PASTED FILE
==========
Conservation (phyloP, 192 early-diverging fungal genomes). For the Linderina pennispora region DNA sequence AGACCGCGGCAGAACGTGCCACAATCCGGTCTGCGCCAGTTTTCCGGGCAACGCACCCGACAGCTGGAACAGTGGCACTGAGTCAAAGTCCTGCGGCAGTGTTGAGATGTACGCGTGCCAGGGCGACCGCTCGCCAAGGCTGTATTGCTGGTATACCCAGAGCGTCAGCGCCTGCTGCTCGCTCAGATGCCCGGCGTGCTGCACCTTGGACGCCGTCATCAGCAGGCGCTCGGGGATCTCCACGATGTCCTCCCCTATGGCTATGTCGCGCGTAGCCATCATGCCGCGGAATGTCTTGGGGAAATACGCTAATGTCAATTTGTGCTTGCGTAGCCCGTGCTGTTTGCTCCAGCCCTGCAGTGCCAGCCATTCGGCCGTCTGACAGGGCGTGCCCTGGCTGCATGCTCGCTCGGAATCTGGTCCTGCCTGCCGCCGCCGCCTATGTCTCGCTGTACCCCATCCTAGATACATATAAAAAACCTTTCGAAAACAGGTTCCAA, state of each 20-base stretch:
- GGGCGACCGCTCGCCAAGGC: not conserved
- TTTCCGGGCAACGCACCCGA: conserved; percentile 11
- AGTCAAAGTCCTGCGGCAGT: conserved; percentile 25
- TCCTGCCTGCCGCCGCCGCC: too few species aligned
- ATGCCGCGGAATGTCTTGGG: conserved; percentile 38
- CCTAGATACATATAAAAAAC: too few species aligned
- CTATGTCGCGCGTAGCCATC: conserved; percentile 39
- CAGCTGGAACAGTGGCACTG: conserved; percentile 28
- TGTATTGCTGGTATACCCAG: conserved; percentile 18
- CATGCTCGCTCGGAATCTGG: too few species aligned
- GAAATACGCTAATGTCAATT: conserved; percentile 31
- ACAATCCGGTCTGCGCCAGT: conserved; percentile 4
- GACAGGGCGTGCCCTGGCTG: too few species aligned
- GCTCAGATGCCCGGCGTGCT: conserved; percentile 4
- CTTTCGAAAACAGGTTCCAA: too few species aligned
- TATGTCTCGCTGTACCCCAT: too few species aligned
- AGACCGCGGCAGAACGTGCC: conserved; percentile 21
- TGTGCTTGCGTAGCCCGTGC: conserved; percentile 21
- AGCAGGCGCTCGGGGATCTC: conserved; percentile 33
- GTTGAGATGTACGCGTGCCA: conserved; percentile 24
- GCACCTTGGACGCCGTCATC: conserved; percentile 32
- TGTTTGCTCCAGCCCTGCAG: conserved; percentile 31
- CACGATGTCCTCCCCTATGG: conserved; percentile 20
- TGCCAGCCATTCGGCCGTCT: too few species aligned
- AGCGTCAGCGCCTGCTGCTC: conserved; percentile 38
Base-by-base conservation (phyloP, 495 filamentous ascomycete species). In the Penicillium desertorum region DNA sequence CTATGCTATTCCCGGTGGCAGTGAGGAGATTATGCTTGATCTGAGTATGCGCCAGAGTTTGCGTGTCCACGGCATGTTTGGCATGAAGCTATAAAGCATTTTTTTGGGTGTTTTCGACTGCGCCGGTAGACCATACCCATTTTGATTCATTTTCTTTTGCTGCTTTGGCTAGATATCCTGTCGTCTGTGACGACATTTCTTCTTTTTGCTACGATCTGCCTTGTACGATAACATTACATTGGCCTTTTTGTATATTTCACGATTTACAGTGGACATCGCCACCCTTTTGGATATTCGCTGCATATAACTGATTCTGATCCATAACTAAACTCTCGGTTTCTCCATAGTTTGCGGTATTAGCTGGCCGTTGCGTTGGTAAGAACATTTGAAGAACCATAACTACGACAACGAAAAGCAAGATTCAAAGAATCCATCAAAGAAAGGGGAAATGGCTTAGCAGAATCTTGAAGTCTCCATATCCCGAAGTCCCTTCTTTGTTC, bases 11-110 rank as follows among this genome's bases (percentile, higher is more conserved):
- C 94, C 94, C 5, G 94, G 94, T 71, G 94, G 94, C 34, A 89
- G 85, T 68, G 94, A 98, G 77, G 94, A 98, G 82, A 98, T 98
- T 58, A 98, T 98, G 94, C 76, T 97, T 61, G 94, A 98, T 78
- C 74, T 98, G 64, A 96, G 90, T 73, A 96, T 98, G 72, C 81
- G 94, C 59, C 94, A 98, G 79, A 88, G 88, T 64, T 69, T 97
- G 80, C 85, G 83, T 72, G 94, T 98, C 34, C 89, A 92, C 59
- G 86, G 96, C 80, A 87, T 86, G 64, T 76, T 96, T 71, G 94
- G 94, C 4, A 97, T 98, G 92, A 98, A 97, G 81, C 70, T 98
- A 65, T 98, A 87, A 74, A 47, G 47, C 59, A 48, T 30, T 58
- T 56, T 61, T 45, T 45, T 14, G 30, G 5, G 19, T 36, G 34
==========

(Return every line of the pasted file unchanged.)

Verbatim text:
Conservation (phyloP, 192 early-diverging fungal genomes). For the Linderina pennispora region DNA sequence AGACCGCGGCAGAACGTGCCACAATCCGGTCTGCGCCAGTTTTCCGGGCAACGCACCCGACAGCTGGAACAGTGGCACTGAGTCAAAGTCCTGCGGCAGTGTTGAGATGTACGCGTGCCAGGGCGACCGCTCGCCAAGGCTGTATTGCTGGTATACCCAGAGCGTCAGCGCCTGCTGCTCGCTCAGATGCCCGGCGTGCTGCACCTTGGACGCCGTCATCAGCAGGCGCTCGGGGATCTCCACGATGTCCTCCCCTATGGCTATGTCGCGCGTAGCCATCATGCCGCGGAATGTCTTGGGGAAATACGCTAATGTCAATTTGTGCTTGCGTAGCCCGTGCTGTTTGCTCCAGCCCTGCAGTGCCAGCCATTCGGCCGTCTGACAGGGCGTGCCCTGGCTGCATGCTCGCTCGGAATCTGGTCCTGCCTGCCGCCGCCGCCTATGTCTCGCTGTACCCCATCCTAGATACATATAAAAAACCTTTCGAAAACAGGTTCCAA, state of each 20-base stretch:
- GGGCGACCGCTCGCCAAGGC: not conserved
- TTTCCGGGCAACGCACCCGA: conserved; percentile 11
- AGTCAAAGTCCTGCGGCAGT: conserved; percentile 25
- TCCTGCCTGCCGCCGCCGCC: too few species aligned
- ATGCCGCGGAATGTCTTGGG: conserved; percentile 38
- CCTAGATACATATAAAAAAC: too few species aligned
- CTATGTCGCGCGTAGCCATC: conserved; percentile 39
- CAGCTGGAACAGTGGCACTG: conserved; percentile 28
- TGTATTGCTGGTATACCCAG: conserved; percentile 18
- CATGCTCGCTCGGAATCTGG: too few species aligned
- GAAATACGCTAATGTCAATT: conserved; percentile 31
- ACAATCCGGTCTGCGCCAGT: conserved; percentile 4
- GACAGGGCGTGCCCTGGCTG: too few species aligned
- GCTCAGATGCCCGGCGTGCT: conserved; percentile 4
- CTTTCGAAAACAGGTTCCAA: too few species aligned
- TATGTCTCGCTGTACCCCAT: too few species aligned
- AGACCGCGGCAGAACGTGCC: conserved; percentile 21
- TGTGCTTGCGTAGCCCGTGC: conserved; percentile 21
- AGCAGGCGCTCGGGGATCTC: conserved; percentile 33
- GTTGAGATGTACGCGTGCCA: conserved; percentile 24
- GCACCTTGGACGCCGTCATC: conserved; percentile 32
- TGTTTGCTCCAGCCCTGCAG: conserved; percentile 31
- CACGATGTCCTCCCCTATGG: conserved; percentile 20
- TGCCAGCCATTCGGCCGTCT: too few species aligned
- AGCGTCAGCGCCTGCTGCTC: conserved; percentile 38
Base-by-base conservation (phyloP, 495 filamentous ascomycete species). In the Penicillium desertorum region DNA sequence CTATGCTATTCCCGGTGGCAGTGAGGAGATTATGCTTGATCTGAGTATGCGCCAGAGTTTGCGTGTCCACGGCATGTTTGGCATGAAGCTATAAAGCATTTTTTTGGGTGTTTTCGACTGCGCCGGTAGACCATACCCATTTTGATTCATTTTCTTTTGCTGCTTTGGCTAGATATCCTGTCGTCTGTGACGACATTTCTTCTTTTTGCTACGATCTGCCTTGTACGATAACATTACATTGGCCTTTTTGTATATTTCACGATTTACAGTGGACATCGCCACCCTTTTGGATATTCGCTGCATATAACTGATTCTGATCCATAACTAAACTCTCGGTTTCTCCATAGTTTGCGGTATTAGCTGGCCGTTGCGTTGGTAAGAACATTTGAAGAACCATAACTACGACAACGAAAAGCAAGATTCAAAGAATCCATCAAAGAAAGGGGAAATGGCTTAGCAGAATCTTGAAGTCTCCATATCCCGAAGTCCCTTCTTTGTTC, bases 11-110 rank as follows among this genome's bases (percentile, higher is more conserved):
- C 94, C 94, C 5, G 94, G 94, T 71, G 94, G 94, C 34, A 89
- G 85, T 68, G 94, A 98, G 77, G 94, A 98, G 82, A 98, T 98
- T 58, A 98, T 98, G 94, C 76, T 97, T 61, G 94, A 98, T 78
- C 74, T 98, G 64, A 96, G 90, T 73, A 96, T 98, G 72, C 81
- G 94, C 59, C 94, A 98, G 79, A 88, G 88, T 64, T 69, T 97
- G 80, C 85, G 83, T 72, G 94, T 98, C 34, C 89, A 92, C 59
- G 86, G 96, C 80, A 87, T 86, G 64, T 76, T 96, T 71, G 94
- G 94, C 4, A 97, T 98, G 92, A 98, A 97, G 81, C 70, T 98
- A 65, T 98, A 87, A 74, A 47, G 47, C 59, A 48, T 30, T 58
- T 56, T 61, T 45, T 45, T 14, G 30, G 5, G 19, T 36, G 34